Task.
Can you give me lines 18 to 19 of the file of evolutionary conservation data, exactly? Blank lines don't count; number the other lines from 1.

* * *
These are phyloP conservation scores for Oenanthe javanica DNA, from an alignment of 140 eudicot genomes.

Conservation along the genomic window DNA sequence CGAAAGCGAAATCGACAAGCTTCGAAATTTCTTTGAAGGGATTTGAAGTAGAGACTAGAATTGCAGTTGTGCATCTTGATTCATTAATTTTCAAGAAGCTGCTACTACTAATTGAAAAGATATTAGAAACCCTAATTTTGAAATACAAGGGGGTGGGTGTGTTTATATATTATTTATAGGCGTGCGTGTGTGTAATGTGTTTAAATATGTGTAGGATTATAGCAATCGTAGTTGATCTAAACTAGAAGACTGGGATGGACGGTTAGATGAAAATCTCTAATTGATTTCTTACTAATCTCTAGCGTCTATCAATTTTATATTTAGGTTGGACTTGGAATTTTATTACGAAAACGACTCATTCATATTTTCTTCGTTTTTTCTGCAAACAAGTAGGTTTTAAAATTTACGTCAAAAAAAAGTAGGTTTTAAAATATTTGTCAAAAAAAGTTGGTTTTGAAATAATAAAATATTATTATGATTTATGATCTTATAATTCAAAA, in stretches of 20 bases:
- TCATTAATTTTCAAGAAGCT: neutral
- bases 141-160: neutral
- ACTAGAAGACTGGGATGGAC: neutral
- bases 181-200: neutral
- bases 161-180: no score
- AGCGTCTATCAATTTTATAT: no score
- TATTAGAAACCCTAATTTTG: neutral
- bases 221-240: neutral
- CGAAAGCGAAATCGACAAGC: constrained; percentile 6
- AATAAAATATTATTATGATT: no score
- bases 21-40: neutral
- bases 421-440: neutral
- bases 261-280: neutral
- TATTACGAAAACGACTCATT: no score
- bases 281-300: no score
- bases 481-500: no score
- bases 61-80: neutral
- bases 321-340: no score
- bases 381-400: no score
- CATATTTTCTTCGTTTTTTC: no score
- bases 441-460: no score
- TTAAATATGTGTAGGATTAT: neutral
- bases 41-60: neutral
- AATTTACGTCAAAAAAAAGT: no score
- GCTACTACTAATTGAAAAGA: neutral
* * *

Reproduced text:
- bases 481-500: no score
- bases 61-80: neutral